Blasting underway on John Hart project

Above ground blasting has begun on the John Hart generating station replacement project and will continue for the next two months

Above ground blasting has begun on the John Hart generating station replacement project and will continue for the next two months.

Rock tunnelling is planned for October in preparation for underground blasting expected to get underway in November.

The blasts will make way for the new underground tunnel, which will replace the three existing water-carrying penstocks, as well as a new underground generating station.

Stephen Watsons, spokesperson for BC Hydro, said the blasts will go largely unnoticed.

“Blasts will be small, closely monitored and may occur day and/or night, seven days a week,” Watson wrote in a project update report. “All work will occur in safely fenced-off areas.”

It’s estimated that up to 300,000 cubic metres of rock will be removed from the ground over a two-year period and hauled to two different locations – one at Farwell Road and the other at Middle Point.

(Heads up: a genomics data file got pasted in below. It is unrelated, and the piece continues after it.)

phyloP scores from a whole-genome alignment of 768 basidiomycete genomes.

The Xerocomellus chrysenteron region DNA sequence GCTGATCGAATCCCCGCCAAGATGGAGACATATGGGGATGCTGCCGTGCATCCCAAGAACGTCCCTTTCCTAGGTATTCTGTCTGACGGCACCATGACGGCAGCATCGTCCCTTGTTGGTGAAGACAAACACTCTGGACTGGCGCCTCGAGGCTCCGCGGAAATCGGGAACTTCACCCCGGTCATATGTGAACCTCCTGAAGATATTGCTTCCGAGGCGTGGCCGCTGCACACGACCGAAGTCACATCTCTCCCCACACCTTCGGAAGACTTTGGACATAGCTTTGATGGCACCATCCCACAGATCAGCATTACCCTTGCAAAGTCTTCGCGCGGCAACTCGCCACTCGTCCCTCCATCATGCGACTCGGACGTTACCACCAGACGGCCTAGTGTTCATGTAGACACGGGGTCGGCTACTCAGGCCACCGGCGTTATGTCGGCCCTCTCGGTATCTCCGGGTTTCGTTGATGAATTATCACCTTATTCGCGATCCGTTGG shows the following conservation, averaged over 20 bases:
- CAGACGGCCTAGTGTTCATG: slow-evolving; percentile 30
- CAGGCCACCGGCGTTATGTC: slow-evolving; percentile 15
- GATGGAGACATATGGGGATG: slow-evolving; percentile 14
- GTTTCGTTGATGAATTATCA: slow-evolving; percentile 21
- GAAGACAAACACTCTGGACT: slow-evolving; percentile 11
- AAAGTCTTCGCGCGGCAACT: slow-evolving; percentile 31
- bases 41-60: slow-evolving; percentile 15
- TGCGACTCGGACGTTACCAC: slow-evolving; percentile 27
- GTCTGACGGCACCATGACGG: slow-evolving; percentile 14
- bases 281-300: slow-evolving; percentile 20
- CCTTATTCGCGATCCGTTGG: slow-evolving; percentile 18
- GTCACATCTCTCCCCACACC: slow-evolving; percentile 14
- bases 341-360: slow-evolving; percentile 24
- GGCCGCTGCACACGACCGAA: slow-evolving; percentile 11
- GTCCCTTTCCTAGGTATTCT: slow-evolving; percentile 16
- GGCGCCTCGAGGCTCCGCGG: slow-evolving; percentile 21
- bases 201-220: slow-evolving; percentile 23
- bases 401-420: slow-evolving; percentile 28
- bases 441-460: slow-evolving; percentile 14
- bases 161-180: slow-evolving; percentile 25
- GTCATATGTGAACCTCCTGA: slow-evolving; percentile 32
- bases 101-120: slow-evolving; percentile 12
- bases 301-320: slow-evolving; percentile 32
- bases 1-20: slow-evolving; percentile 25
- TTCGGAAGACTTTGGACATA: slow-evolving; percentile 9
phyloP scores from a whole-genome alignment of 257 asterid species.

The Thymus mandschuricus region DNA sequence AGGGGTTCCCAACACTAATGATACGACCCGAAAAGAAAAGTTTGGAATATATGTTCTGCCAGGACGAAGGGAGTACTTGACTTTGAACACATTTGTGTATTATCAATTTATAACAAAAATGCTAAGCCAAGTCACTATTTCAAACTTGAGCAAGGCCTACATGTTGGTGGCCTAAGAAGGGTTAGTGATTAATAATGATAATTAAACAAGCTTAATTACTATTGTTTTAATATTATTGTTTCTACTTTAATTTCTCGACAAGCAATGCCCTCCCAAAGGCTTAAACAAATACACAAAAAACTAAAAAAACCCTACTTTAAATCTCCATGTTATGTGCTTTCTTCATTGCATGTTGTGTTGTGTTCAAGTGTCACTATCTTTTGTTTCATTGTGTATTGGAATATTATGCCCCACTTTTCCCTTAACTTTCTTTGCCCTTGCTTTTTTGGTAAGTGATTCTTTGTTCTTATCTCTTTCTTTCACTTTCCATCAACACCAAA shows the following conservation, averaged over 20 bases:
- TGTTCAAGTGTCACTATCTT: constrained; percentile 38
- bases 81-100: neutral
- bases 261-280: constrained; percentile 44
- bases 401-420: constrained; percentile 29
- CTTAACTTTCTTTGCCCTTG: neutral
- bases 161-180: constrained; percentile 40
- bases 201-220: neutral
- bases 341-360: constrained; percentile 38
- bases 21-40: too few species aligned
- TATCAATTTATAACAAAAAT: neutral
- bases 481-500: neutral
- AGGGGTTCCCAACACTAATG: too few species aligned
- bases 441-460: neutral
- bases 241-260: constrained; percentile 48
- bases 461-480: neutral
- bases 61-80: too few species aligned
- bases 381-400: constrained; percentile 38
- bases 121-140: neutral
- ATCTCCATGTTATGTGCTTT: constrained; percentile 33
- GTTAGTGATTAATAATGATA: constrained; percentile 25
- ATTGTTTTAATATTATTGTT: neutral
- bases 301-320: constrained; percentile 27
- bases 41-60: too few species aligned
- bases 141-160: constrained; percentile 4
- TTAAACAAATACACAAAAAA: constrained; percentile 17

At its peak, six to eight trucks per hour will be hauling to and from the construction site near the city’s water quality facility off Highway 28.

Meanwhile, a time lapse camera has been installed on one of the surge towers to record the project’s progress.

Watson said the camera will be used to document the process.

“Each year over the next five years a construction video will be produced,” he wrote.

“The vantage will look up the penstock route, with clear views of both portals where underground works will be constructed.”

The $1 billion project involves a new seismically sound generating station and a single underground tunnel to carry water to the generating station. Two of the three surge towers above the generating station will be removed, with one remaining for navigation and communication equipment.

A project legacy, Hydro has already created the Station View Trail, designed to reroute Canyon View trail users up and around the generating station which will be closed during deconstruction. BC Hydro has also built a new 80-stall parking lot for visitors to Elk Falls as the original parking lot will be inaccessible once construction moves into the area.

As part of that phase of the project, the Brewster Lake bridge will be re-built and is expected to be closed to traffic in January 2015 for up to three years.

Interpretive Centre

BC Hydro’s project information centre has shifted its hours as of Sept. 2.

Through the fall season, the interpretive centre (located in the new Elk Falls parking lot) will be open Tuesdays, Thursdays, and Saturdays from 9:30 a.m.-4:30 p.m.

Campbell River Mirror

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